Liverpool. Another horrifying video of dog attack has gone viral on social media. It shows three large bulldogs jumping and pouncing on a screaming woman in a park. It is understandable that when such videos and media reports circulate, demands arise about banning certain breeds. The latest is the American Bully XL, a breed developed from the Pit Bull Terrier, which can weigh up to 60 kg. But are such breeds really to blame for the growing dog bite problem?
Research shows that one in four people are bitten by a dog at some point in their lifetime, but less than 1% of bites require hospitalization. Our research shows that there has been an increase in hospital admissions due to “being bitten or attacked by a dog” over a 20-year period between 1998 and 2018. This data is critical not only for visits to the emergency department, but also for hospitalizations.
Over the same period, the rate of dog bite deaths in England and Wales averaged around three per year. Ten deaths occurred in 2022. It’s unclear whether this is a new trend, or whether 2022 was a tragically unusual year. The increase in the incidence of dog bites appears to be limited to adults, where the number has tripled in 20 years. In general, men are more likely to be bitten and delivery workers are common victims.
Dog attacks on middle-aged women are on the rise the fastest. We don’t know why, but it may be that the profile of people who own and spend time with dogs is changing. We find higher rates in more disadvantaged communities. The reasons for this are unknown, but a similar trend is seen in other types of injuries. Are some breeds more aggressive than others? There is no consistent scientific evidence that some breeds are naturally more aggressive than others.
Our evaluation shows that the breeds that have reported bites are the most popular breeds in that area. However, when we examine the breeds involved in the deaths, it is clear that most are large and powerful breeds. This doesn’t mean that smaller breeds can’t kill – they have been known to do so.
Because American XL Bullies are a new sub-breed of the American Bulldog, there have been no scientific studies of bite risk and bite rates were on the rise long before they existed. They and other American Bulldogs and related Pitbulls rank high on the list of fatalities.
Yet so do Rottweilers, German Shepherds and Malamutes. Home Secretary Kenneth Baker, who shaped the Dangerous Dog Act banning pitbull terriers, admitted in his autobiography that a ban on Rottweilers, Dobermans and Alsaceans would “enrage” the middle class. A confounding factor here is race distribution, as powerful races have long been associated with disadvantaged communities where violence and injuries are already high. what
There is little evidence linking these breeds to status or criminal use, but most are family pets. Most dog bites are from dogs known to the victim. Often it is a family pet and the bite occurs while petting, restraining, or simply playing.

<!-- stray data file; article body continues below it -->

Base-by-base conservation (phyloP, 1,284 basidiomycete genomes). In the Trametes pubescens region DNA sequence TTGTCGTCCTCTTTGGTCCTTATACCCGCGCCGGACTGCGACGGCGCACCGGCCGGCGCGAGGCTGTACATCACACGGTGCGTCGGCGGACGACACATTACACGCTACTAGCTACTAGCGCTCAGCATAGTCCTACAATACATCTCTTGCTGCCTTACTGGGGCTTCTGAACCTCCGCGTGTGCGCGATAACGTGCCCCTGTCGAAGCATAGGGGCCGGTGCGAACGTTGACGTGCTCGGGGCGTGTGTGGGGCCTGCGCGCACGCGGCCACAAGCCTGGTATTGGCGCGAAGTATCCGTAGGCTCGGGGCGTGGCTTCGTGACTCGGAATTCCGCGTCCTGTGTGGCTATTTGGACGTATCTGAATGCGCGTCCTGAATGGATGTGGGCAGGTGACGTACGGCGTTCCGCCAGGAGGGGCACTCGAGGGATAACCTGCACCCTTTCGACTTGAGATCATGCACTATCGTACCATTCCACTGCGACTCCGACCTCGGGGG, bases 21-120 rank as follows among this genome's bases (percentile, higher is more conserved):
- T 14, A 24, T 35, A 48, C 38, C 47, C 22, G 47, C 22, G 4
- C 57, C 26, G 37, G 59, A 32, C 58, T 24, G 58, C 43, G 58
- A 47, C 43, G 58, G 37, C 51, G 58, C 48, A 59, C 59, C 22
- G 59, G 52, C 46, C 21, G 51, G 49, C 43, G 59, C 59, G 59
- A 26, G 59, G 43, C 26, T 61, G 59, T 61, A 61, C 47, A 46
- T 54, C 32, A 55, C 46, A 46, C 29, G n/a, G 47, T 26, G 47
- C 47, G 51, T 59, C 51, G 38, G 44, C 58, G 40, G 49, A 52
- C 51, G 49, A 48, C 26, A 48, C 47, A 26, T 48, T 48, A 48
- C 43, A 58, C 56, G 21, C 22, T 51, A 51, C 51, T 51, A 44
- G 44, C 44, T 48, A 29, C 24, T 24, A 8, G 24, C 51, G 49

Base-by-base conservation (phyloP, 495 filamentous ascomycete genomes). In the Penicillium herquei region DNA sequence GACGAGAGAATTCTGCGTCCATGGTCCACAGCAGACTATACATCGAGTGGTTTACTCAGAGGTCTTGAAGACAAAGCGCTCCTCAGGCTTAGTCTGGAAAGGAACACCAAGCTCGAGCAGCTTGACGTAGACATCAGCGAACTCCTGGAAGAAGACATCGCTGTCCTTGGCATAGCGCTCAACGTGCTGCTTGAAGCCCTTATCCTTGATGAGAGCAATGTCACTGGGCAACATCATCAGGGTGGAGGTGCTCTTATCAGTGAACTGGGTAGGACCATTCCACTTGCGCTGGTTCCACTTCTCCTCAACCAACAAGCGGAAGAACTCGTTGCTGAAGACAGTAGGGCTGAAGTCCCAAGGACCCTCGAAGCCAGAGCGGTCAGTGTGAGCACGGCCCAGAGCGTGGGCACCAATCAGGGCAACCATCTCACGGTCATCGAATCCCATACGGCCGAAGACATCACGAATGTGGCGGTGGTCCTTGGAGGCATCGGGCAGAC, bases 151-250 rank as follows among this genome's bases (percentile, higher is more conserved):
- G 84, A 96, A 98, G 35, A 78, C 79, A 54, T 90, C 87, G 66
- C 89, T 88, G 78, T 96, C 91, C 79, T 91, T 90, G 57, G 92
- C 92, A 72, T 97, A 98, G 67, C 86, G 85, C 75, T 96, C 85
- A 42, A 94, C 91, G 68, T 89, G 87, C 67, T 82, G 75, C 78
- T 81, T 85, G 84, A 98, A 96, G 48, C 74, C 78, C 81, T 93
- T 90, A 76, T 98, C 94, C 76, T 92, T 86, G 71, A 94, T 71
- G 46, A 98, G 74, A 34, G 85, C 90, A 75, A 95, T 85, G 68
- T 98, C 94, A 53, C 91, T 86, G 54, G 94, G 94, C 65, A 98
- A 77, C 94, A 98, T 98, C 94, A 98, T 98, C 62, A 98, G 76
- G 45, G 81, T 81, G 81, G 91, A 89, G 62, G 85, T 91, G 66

The dog often reacts to discomfort, whether pain or fear. What can we do to avoid dog bites? Genetic predisposition is an important factor in breeding lineage, so when selecting a dog, it is important to look at and assess the parents of the pups. Dogs of the same breed vary greatly in their behavior.
Behavioral tendencies are inherited from parents. Look for signs of nervousness or shyness around people, as well as overt aggression (barking, growling, snapping). Dogs from puppy farms in particular are prone to health and behavioral problems. Unfortunately, large scale dog breeders often make the unscrupulous act of selling many puppies by pretending they belong to a loving family.
Banning more breeds will not work. New varieties will fill this gap, as happened with the pitbull. Dog bites are a complex social problem and we cannot expect a quick legislative solution (such as banning a breed or reintroducing dog licensing) to solve it.
Dog licenses are extremely expensive to manage and without strict enforcement, this would be easy to avoid. Some useful environmental measures can go a long way in preventing people and dogs from being exposed to risky situations, for example installing outdoor letterboxes as standard.
People often point to education as the answer. But this is only a small part of the solution. Public education needs enforcement measures and supportive policy to make it work. Improving people’s expectations about the good welfare of dogs is the key to reducing frightening and frustrating situations for dogs.
This includes not mistreating dogs in the name of training and providing adequate exercise and space. Training methods should be kind and reward-based, as punishment-based methods are associated with less success and more stress, fear, and aggression.
Educational efforts should focus on the belief that “it won’t happen to me” and introduce new social norms such as never leaving children alone with dogs. The Mercy Dog Safe website has lots of resources about safe dealing with dogs. Don’t pay too much attention to the thought “my dog won’t bite anyone”. Every day, dogs bite who have never bitten anyone before.
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